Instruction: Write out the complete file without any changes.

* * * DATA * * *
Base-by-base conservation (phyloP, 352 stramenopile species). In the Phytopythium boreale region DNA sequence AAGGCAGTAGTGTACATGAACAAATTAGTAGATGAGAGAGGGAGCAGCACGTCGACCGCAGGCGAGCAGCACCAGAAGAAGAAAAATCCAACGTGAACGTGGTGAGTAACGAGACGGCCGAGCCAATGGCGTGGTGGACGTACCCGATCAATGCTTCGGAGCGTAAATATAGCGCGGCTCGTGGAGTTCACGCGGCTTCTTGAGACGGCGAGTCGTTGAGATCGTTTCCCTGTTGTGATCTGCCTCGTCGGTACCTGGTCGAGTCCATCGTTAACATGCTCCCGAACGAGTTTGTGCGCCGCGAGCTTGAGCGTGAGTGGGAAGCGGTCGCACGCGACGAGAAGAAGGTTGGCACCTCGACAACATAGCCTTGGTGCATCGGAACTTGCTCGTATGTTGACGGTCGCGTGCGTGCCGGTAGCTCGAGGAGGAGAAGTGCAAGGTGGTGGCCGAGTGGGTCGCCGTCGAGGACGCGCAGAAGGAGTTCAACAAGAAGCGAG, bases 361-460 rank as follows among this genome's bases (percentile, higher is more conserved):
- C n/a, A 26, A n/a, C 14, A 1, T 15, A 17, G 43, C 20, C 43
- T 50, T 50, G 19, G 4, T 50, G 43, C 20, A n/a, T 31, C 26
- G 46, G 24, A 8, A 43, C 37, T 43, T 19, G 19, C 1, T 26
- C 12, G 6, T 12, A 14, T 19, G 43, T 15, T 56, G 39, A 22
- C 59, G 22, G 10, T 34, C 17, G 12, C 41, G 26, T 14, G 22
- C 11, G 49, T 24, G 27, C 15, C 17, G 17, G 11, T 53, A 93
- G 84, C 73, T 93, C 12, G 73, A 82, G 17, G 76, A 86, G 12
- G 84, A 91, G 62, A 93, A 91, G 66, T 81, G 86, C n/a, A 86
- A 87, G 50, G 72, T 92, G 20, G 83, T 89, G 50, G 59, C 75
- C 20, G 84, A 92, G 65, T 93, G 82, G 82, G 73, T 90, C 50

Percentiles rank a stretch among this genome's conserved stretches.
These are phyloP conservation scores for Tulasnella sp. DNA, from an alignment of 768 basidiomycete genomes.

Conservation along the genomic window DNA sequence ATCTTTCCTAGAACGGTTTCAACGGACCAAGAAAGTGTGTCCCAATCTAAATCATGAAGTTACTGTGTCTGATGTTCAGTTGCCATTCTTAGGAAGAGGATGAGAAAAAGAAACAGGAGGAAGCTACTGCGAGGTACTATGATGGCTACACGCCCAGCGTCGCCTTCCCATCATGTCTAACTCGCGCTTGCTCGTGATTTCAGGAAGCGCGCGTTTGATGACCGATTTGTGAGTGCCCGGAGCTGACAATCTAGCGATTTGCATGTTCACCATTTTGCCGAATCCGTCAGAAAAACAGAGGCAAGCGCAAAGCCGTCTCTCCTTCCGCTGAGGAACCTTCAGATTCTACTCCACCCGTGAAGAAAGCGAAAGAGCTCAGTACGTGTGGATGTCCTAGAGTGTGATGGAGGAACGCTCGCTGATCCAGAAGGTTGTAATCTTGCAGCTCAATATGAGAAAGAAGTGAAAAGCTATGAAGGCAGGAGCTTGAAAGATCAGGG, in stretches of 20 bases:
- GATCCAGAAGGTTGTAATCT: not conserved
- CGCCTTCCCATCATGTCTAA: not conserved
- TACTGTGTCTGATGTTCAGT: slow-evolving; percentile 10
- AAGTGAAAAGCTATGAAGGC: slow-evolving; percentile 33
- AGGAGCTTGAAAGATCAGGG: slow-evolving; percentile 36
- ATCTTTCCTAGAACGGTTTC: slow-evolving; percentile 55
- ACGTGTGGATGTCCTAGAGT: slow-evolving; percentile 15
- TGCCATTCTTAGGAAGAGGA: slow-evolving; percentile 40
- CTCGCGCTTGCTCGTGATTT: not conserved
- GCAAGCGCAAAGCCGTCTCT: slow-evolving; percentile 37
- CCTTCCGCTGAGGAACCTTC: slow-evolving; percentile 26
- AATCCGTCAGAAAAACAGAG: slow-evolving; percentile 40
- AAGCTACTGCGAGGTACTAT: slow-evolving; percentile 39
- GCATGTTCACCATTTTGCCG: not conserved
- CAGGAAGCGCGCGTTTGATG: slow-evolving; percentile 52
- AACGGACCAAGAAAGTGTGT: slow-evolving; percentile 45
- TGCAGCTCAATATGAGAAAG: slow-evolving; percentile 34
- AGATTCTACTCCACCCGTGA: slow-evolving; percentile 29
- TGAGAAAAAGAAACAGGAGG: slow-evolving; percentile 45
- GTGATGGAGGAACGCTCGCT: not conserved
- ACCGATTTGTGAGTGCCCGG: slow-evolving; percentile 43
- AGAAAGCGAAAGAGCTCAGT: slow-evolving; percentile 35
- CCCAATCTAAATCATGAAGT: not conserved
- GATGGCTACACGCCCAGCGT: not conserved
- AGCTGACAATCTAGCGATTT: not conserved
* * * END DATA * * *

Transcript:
Base-by-base conservation (phyloP, 352 stramenopile species). In the Phytopythium boreale region DNA sequence AAGGCAGTAGTGTACATGAACAAATTAGTAGATGAGAGAGGGAGCAGCACGTCGACCGCAGGCGAGCAGCACCAGAAGAAGAAAAATCCAACGTGAACGTGGTGAGTAACGAGACGGCCGAGCCAATGGCGTGGTGGACGTACCCGATCAATGCTTCGGAGCGTAAATATAGCGCGGCTCGTGGAGTTCACGCGGCTTCTTGAGACGGCGAGTCGTTGAGATCGTTTCCCTGTTGTGATCTGCCTCGTCGGTACCTGGTCGAGTCCATCGTTAACATGCTCCCGAACGAGTTTGTGCGCCGCGAGCTTGAGCGTGAGTGGGAAGCGGTCGCACGCGACGAGAAGAAGGTTGGCACCTCGACAACATAGCCTTGGTGCATCGGAACTTGCTCGTATGTTGACGGTCGCGTGCGTGCCGGTAGCTCGAGGAGGAGAAGTGCAAGGTGGTGGCCGAGTGGGTCGCCGTCGAGGACGCGCAGAAGGAGTTCAACAAGAAGCGAG, bases 361-460 rank as follows among this genome's bases (percentile, higher is more conserved):
- C n/a, A 26, A n/a, C 14, A 1, T 15, A 17, G 43, C 20, C 43
- T 50, T 50, G 19, G 4, T 50, G 43, C 20, A n/a, T 31, C 26
- G 46, G 24, A 8, A 43, C 37, T 43, T 19, G 19, C 1, T 26
- C 12, G 6, T 12, A 14, T 19, G 43, T 15, T 56, G 39, A 22
- C 59, G 22, G 10, T 34, C 17, G 12, C 41, G 26, T 14, G 22
- C 11, G 49, T 24, G 27, C 15, C 17, G 17, G 11, T 53, A 93
- G 84, C 73, T 93, C 12, G 73, A 82, G 17, G 76, A 86, G 12
- G 84, A 91, G 62, A 93, A 91, G 66, T 81, G 86, C n/a, A 86
- A 87, G 50, G 72, T 92, G 20, G 83, T 89, G 50, G 59, C 75
- C 20, G 84, A 92, G 65, T 93, G 82, G 82, G 73, T 90, C 50

Percentiles rank a stretch among this genome's conserved stretches.
These are phyloP conservation scores for Tulasnella sp. DNA, from an alignment of 768 basidiomycete genomes.

Conservation along the genomic window DNA sequence ATCTTTCCTAGAACGGTTTCAACGGACCAAGAAAGTGTGTCCCAATCTAAATCATGAAGTTACTGTGTCTGATGTTCAGTTGCCATTCTTAGGAAGAGGATGAGAAAAAGAAACAGGAGGAAGCTACTGCGAGGTACTATGATGGCTACACGCCCAGCGTCGCCTTCCCATCATGTCTAACTCGCGCTTGCTCGTGATTTCAGGAAGCGCGCGTTTGATGACCGATTTGTGAGTGCCCGGAGCTGACAATCTAGCGATTTGCATGTTCACCATTTTGCCGAATCCGTCAGAAAAACAGAGGCAAGCGCAAAGCCGTCTCTCCTTCCGCTGAGGAACCTTCAGATTCTACTCCACCCGTGAAGAAAGCGAAAGAGCTCAGTACGTGTGGATGTCCTAGAGTGTGATGGAGGAACGCTCGCTGATCCAGAAGGTTGTAATCTTGCAGCTCAATATGAGAAAGAAGTGAAAAGCTATGAAGGCAGGAGCTTGAAAGATCAGGG, in stretches of 20 bases:
- GATCCAGAAGGTTGTAATCT: not conserved
- CGCCTTCCCATCATGTCTAA: not conserved
- TACTGTGTCTGATGTTCAGT: slow-evolving; percentile 10
- AAGTGAAAAGCTATGAAGGC: slow-evolving; percentile 33
- AGGAGCTTGAAAGATCAGGG: slow-evolving; percentile 36
- ATCTTTCCTAGAACGGTTTC: slow-evolving; percentile 55
- ACGTGTGGATGTCCTAGAGT: slow-evolving; percentile 15
- TGCCATTCTTAGGAAGAGGA: slow-evolving; percentile 40
- CTCGCGCTTGCTCGTGATTT: not conserved
- GCAAGCGCAAAGCCGTCTCT: slow-evolving; percentile 37
- CCTTCCGCTGAGGAACCTTC: slow-evolving; percentile 26
- AATCCGTCAGAAAAACAGAG: slow-evolving; percentile 40
- AAGCTACTGCGAGGTACTAT: slow-evolving; percentile 39
- GCATGTTCACCATTTTGCCG: not conserved
- CAGGAAGCGCGCGTTTGATG: slow-evolving; percentile 52
- AACGGACCAAGAAAGTGTGT: slow-evolving; percentile 45
- TGCAGCTCAATATGAGAAAG: slow-evolving; percentile 34
- AGATTCTACTCCACCCGTGA: slow-evolving; percentile 29
- TGAGAAAAAGAAACAGGAGG: slow-evolving; percentile 45
- GTGATGGAGGAACGCTCGCT: not conserved
- ACCGATTTGTGAGTGCCCGG: slow-evolving; percentile 43
- AGAAAGCGAAAGAGCTCAGT: slow-evolving; percentile 35
- CCCAATCTAAATCATGAAGT: not conserved
- GATGGCTACACGCCCAGCGT: not conserved
- AGCTGACAATCTAGCGATTT: not conserved